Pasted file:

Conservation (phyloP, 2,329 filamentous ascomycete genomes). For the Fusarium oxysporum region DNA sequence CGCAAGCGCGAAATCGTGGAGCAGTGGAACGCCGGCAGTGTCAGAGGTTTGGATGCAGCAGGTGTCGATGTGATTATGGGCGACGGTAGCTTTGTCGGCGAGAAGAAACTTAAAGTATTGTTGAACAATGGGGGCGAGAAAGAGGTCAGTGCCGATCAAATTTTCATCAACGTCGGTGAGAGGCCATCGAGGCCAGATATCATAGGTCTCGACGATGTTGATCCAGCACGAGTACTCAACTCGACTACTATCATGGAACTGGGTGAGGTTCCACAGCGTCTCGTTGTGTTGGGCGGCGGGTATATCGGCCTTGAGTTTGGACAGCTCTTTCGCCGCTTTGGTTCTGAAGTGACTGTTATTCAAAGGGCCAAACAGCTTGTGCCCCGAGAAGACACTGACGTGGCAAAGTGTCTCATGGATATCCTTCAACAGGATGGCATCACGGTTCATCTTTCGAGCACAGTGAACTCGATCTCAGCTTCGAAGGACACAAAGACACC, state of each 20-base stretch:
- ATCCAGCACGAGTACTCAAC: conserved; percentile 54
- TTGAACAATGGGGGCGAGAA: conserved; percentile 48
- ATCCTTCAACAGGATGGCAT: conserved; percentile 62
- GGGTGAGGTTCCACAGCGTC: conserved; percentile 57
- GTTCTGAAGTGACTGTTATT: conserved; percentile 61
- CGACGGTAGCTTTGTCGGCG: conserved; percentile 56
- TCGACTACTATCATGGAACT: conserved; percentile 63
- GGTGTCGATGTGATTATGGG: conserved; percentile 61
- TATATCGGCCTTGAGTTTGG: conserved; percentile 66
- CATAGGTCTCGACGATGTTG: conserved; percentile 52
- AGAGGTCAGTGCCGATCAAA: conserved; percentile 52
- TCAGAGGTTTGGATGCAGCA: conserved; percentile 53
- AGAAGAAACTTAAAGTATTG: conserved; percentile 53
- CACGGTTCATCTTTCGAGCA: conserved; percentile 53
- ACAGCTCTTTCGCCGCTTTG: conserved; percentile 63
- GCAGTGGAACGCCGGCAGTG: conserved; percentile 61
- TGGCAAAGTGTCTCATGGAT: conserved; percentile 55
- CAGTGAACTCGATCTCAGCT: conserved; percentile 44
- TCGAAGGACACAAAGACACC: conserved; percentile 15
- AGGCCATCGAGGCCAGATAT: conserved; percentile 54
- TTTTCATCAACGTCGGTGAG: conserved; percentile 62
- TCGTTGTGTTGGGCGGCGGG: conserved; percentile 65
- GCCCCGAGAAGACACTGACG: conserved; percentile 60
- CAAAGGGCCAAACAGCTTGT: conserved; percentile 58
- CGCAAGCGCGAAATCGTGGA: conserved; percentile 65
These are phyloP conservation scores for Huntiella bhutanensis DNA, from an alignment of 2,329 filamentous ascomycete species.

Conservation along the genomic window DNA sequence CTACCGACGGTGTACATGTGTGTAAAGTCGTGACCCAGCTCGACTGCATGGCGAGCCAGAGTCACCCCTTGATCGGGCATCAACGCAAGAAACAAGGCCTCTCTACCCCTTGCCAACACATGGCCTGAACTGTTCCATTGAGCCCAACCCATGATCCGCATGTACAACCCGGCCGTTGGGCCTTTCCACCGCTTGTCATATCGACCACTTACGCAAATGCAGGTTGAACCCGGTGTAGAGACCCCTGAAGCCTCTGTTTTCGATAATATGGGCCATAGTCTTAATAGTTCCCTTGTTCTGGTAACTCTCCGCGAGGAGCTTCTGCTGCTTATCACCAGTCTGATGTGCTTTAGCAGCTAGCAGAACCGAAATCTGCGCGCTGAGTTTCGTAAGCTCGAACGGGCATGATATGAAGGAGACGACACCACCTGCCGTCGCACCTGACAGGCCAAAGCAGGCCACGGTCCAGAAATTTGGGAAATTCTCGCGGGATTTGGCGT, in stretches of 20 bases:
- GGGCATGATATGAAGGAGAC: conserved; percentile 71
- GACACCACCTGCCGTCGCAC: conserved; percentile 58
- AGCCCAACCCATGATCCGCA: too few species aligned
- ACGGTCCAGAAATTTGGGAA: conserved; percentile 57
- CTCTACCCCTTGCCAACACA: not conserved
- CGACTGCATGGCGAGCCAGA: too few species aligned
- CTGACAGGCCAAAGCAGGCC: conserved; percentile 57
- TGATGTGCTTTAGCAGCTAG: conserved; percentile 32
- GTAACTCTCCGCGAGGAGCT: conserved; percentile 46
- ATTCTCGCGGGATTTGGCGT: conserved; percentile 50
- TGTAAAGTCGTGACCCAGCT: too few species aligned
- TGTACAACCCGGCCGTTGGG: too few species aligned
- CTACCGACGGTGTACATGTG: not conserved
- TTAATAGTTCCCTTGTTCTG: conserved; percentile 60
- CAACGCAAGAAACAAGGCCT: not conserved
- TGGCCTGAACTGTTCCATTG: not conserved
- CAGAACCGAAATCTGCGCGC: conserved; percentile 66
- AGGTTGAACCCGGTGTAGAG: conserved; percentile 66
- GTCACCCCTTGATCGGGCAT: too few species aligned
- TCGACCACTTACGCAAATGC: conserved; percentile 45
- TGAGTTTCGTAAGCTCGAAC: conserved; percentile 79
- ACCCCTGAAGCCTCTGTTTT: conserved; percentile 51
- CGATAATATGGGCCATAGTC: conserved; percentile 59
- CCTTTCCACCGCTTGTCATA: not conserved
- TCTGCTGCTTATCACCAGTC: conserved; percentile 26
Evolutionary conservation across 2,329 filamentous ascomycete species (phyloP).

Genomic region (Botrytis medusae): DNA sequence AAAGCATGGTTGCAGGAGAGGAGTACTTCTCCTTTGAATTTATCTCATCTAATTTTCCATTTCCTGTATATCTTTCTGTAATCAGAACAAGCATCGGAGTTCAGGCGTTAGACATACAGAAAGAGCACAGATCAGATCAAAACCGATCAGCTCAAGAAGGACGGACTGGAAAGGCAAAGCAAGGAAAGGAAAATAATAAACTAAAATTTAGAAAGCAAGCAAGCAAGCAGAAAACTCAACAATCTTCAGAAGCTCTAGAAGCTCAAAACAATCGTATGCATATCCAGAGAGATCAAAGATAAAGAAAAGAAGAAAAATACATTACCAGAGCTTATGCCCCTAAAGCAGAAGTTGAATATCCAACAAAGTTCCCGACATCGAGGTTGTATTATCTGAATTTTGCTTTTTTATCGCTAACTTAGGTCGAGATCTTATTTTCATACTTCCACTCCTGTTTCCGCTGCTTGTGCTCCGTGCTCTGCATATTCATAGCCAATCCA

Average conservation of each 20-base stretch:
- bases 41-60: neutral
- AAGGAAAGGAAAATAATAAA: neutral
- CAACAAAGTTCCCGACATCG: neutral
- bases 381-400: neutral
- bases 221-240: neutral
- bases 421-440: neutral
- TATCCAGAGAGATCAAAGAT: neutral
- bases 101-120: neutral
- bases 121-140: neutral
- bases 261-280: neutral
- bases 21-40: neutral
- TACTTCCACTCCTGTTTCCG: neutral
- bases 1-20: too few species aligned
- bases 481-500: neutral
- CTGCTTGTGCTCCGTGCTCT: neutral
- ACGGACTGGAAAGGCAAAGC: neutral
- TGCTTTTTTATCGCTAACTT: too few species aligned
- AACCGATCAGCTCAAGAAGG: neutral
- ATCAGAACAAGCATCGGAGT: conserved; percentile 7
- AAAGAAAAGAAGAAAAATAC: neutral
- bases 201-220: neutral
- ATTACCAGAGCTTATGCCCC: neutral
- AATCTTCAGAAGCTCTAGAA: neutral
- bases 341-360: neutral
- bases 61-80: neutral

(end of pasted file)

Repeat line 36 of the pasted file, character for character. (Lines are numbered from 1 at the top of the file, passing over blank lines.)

- TGATGTGCTTTAGCAGCTAG: conserved; percentile 32